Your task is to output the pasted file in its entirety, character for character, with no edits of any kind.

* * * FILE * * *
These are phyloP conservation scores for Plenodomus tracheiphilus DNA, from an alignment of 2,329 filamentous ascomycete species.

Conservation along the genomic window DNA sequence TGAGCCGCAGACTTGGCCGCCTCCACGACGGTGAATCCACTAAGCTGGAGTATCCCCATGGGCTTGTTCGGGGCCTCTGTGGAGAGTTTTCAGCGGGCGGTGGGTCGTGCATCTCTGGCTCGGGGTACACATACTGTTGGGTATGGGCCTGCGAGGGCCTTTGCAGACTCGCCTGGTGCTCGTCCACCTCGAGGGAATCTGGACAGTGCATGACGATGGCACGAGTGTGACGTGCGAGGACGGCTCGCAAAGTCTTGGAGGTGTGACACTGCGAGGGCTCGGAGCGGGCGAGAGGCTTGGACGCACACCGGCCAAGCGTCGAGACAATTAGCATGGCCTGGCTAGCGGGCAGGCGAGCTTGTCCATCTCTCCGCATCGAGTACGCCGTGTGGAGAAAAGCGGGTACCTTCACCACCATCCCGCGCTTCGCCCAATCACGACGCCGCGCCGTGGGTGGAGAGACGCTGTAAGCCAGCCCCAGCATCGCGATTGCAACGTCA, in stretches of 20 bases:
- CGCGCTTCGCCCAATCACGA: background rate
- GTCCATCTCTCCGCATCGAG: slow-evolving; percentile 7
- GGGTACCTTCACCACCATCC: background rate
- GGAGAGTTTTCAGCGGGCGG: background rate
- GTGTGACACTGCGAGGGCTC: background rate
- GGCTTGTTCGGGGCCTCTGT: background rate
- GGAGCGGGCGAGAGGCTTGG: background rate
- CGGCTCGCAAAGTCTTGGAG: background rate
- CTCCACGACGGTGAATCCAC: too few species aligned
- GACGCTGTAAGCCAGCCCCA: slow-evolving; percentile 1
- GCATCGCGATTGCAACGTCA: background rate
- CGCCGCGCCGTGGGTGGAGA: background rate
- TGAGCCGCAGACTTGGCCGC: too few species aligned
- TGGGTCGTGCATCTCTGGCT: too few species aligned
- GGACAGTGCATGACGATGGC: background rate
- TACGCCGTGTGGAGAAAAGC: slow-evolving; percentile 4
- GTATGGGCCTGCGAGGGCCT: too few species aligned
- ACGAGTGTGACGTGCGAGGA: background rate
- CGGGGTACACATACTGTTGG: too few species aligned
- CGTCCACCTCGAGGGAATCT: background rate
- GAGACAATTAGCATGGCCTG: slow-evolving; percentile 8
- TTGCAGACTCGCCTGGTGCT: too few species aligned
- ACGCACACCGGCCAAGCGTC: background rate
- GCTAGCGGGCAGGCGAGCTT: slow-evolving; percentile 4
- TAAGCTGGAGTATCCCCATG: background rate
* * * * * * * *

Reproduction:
These are phyloP conservation scores for Plenodomus tracheiphilus DNA, from an alignment of 2,329 filamentous ascomycete species.

Conservation along the genomic window DNA sequence TGAGCCGCAGACTTGGCCGCCTCCACGACGGTGAATCCACTAAGCTGGAGTATCCCCATGGGCTTGTTCGGGGCCTCTGTGGAGAGTTTTCAGCGGGCGGTGGGTCGTGCATCTCTGGCTCGGGGTACACATACTGTTGGGTATGGGCCTGCGAGGGCCTTTGCAGACTCGCCTGGTGCTCGTCCACCTCGAGGGAATCTGGACAGTGCATGACGATGGCACGAGTGTGACGTGCGAGGACGGCTCGCAAAGTCTTGGAGGTGTGACACTGCGAGGGCTCGGAGCGGGCGAGAGGCTTGGACGCACACCGGCCAAGCGTCGAGACAATTAGCATGGCCTGGCTAGCGGGCAGGCGAGCTTGTCCATCTCTCCGCATCGAGTACGCCGTGTGGAGAAAAGCGGGTACCTTCACCACCATCCCGCGCTTCGCCCAATCACGACGCCGCGCCGTGGGTGGAGAGACGCTGTAAGCCAGCCCCAGCATCGCGATTGCAACGTCA, in stretches of 20 bases:
- CGCGCTTCGCCCAATCACGA: background rate
- GTCCATCTCTCCGCATCGAG: slow-evolving; percentile 7
- GGGTACCTTCACCACCATCC: background rate
- GGAGAGTTTTCAGCGGGCGG: background rate
- GTGTGACACTGCGAGGGCTC: background rate
- GGCTTGTTCGGGGCCTCTGT: background rate
- GGAGCGGGCGAGAGGCTTGG: background rate
- CGGCTCGCAAAGTCTTGGAG: background rate
- CTCCACGACGGTGAATCCAC: too few species aligned
- GACGCTGTAAGCCAGCCCCA: slow-evolving; percentile 1
- GCATCGCGATTGCAACGTCA: background rate
- CGCCGCGCCGTGGGTGGAGA: background rate
- TGAGCCGCAGACTTGGCCGC: too few species aligned
- TGGGTCGTGCATCTCTGGCT: too few species aligned
- GGACAGTGCATGACGATGGC: background rate
- TACGCCGTGTGGAGAAAAGC: slow-evolving; percentile 4
- GTATGGGCCTGCGAGGGCCT: too few species aligned
- ACGAGTGTGACGTGCGAGGA: background rate
- CGGGGTACACATACTGTTGG: too few species aligned
- CGTCCACCTCGAGGGAATCT: background rate
- GAGACAATTAGCATGGCCTG: slow-evolving; percentile 8
- TTGCAGACTCGCCTGGTGCT: too few species aligned
- ACGCACACCGGCCAAGCGTC: background rate
- GCTAGCGGGCAGGCGAGCTT: slow-evolving; percentile 4
- TAAGCTGGAGTATCCCCATG: background rate